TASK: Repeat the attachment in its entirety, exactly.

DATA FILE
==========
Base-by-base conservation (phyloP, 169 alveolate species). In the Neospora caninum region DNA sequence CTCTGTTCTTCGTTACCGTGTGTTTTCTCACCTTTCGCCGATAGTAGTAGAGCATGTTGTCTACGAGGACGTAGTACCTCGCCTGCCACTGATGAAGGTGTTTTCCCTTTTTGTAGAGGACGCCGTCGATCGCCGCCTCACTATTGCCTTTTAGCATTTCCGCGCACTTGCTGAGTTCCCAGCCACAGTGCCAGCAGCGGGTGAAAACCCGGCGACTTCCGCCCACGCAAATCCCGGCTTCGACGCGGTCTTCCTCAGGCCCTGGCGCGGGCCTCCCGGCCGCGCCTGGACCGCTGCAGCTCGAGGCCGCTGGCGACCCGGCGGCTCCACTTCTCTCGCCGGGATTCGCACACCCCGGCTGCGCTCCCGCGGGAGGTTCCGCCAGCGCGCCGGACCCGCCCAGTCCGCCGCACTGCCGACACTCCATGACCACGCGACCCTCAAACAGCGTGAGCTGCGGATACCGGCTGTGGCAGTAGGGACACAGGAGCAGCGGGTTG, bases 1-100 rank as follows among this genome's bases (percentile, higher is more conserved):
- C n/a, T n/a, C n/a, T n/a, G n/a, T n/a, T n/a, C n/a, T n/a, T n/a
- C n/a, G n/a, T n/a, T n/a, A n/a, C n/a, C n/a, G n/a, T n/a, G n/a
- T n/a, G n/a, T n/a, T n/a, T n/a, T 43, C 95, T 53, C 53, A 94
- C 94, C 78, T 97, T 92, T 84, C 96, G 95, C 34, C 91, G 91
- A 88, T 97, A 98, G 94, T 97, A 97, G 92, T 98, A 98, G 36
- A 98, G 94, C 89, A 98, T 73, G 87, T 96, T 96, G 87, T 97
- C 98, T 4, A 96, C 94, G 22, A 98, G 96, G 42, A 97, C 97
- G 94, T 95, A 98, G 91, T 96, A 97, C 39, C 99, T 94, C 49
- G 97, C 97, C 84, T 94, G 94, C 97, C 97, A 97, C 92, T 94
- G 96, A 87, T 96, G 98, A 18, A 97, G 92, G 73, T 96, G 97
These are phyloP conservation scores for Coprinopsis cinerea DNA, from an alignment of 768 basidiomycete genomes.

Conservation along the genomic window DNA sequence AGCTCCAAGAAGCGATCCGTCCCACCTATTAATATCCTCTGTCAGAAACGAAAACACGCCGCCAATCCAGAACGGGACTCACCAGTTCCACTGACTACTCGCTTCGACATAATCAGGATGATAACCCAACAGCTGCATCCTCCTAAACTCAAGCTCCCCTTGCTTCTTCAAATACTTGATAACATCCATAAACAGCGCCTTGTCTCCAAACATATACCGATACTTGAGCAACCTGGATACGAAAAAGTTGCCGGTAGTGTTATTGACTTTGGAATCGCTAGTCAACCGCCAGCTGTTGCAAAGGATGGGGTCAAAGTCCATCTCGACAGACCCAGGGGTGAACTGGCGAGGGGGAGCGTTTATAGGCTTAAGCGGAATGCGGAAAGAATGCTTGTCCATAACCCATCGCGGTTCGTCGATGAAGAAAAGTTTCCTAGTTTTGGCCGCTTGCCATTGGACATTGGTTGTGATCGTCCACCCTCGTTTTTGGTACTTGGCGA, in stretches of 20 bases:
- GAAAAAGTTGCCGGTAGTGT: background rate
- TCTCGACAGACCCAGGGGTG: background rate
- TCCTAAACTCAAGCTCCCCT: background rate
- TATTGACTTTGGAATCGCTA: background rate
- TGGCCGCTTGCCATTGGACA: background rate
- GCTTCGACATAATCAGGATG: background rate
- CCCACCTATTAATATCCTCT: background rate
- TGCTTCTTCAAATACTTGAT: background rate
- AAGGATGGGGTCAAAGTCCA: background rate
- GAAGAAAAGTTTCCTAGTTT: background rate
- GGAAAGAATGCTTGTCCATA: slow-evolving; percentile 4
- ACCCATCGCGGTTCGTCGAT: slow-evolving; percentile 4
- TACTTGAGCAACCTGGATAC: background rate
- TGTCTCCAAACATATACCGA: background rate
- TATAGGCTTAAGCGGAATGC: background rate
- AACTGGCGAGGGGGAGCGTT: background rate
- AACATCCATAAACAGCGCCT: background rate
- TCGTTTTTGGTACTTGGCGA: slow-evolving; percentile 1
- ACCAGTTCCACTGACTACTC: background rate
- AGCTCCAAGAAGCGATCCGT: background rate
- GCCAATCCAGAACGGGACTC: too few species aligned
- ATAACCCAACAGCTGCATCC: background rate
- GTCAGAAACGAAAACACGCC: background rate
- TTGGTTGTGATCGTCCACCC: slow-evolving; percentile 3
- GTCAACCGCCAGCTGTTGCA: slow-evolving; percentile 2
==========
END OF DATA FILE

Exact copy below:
Base-by-base conservation (phyloP, 169 alveolate species). In the Neospora caninum region DNA sequence CTCTGTTCTTCGTTACCGTGTGTTTTCTCACCTTTCGCCGATAGTAGTAGAGCATGTTGTCTACGAGGACGTAGTACCTCGCCTGCCACTGATGAAGGTGTTTTCCCTTTTTGTAGAGGACGCCGTCGATCGCCGCCTCACTATTGCCTTTTAGCATTTCCGCGCACTTGCTGAGTTCCCAGCCACAGTGCCAGCAGCGGGTGAAAACCCGGCGACTTCCGCCCACGCAAATCCCGGCTTCGACGCGGTCTTCCTCAGGCCCTGGCGCGGGCCTCCCGGCCGCGCCTGGACCGCTGCAGCTCGAGGCCGCTGGCGACCCGGCGGCTCCACTTCTCTCGCCGGGATTCGCACACCCCGGCTGCGCTCCCGCGGGAGGTTCCGCCAGCGCGCCGGACCCGCCCAGTCCGCCGCACTGCCGACACTCCATGACCACGCGACCCTCAAACAGCGTGAGCTGCGGATACCGGCTGTGGCAGTAGGGACACAGGAGCAGCGGGTTG, bases 1-100 rank as follows among this genome's bases (percentile, higher is more conserved):
- C n/a, T n/a, C n/a, T n/a, G n/a, T n/a, T n/a, C n/a, T n/a, T n/a
- C n/a, G n/a, T n/a, T n/a, A n/a, C n/a, C n/a, G n/a, T n/a, G n/a
- T n/a, G n/a, T n/a, T n/a, T n/a, T 43, C 95, T 53, C 53, A 94
- C 94, C 78, T 97, T 92, T 84, C 96, G 95, C 34, C 91, G 91
- A 88, T 97, A 98, G 94, T 97, A 97, G 92, T 98, A 98, G 36
- A 98, G 94, C 89, A 98, T 73, G 87, T 96, T 96, G 87, T 97
- C 98, T 4, A 96, C 94, G 22, A 98, G 96, G 42, A 97, C 97
- G 94, T 95, A 98, G 91, T 96, A 97, C 39, C 99, T 94, C 49
- G 97, C 97, C 84, T 94, G 94, C 97, C 97, A 97, C 92, T 94
- G 96, A 87, T 96, G 98, A 18, A 97, G 92, G 73, T 96, G 97
These are phyloP conservation scores for Coprinopsis cinerea DNA, from an alignment of 768 basidiomycete genomes.

Conservation along the genomic window DNA sequence AGCTCCAAGAAGCGATCCGTCCCACCTATTAATATCCTCTGTCAGAAACGAAAACACGCCGCCAATCCAGAACGGGACTCACCAGTTCCACTGACTACTCGCTTCGACATAATCAGGATGATAACCCAACAGCTGCATCCTCCTAAACTCAAGCTCCCCTTGCTTCTTCAAATACTTGATAACATCCATAAACAGCGCCTTGTCTCCAAACATATACCGATACTTGAGCAACCTGGATACGAAAAAGTTGCCGGTAGTGTTATTGACTTTGGAATCGCTAGTCAACCGCCAGCTGTTGCAAAGGATGGGGTCAAAGTCCATCTCGACAGACCCAGGGGTGAACTGGCGAGGGGGAGCGTTTATAGGCTTAAGCGGAATGCGGAAAGAATGCTTGTCCATAACCCATCGCGGTTCGTCGATGAAGAAAAGTTTCCTAGTTTTGGCCGCTTGCCATTGGACATTGGTTGTGATCGTCCACCCTCGTTTTTGGTACTTGGCGA, in stretches of 20 bases:
- GAAAAAGTTGCCGGTAGTGT: background rate
- TCTCGACAGACCCAGGGGTG: background rate
- TCCTAAACTCAAGCTCCCCT: background rate
- TATTGACTTTGGAATCGCTA: background rate
- TGGCCGCTTGCCATTGGACA: background rate
- GCTTCGACATAATCAGGATG: background rate
- CCCACCTATTAATATCCTCT: background rate
- TGCTTCTTCAAATACTTGAT: background rate
- AAGGATGGGGTCAAAGTCCA: background rate
- GAAGAAAAGTTTCCTAGTTT: background rate
- GGAAAGAATGCTTGTCCATA: slow-evolving; percentile 4
- ACCCATCGCGGTTCGTCGAT: slow-evolving; percentile 4
- TACTTGAGCAACCTGGATAC: background rate
- TGTCTCCAAACATATACCGA: background rate
- TATAGGCTTAAGCGGAATGC: background rate
- AACTGGCGAGGGGGAGCGTT: background rate
- AACATCCATAAACAGCGCCT: background rate
- TCGTTTTTGGTACTTGGCGA: slow-evolving; percentile 1
- ACCAGTTCCACTGACTACTC: background rate
- AGCTCCAAGAAGCGATCCGT: background rate
- GCCAATCCAGAACGGGACTC: too few species aligned
- ATAACCCAACAGCTGCATCC: background rate
- GTCAGAAACGAAAACACGCC: background rate
- TTGGTTGTGATCGTCCACCC: slow-evolving; percentile 3
- GTCAACCGCCAGCTGTTGCA: slow-evolving; percentile 2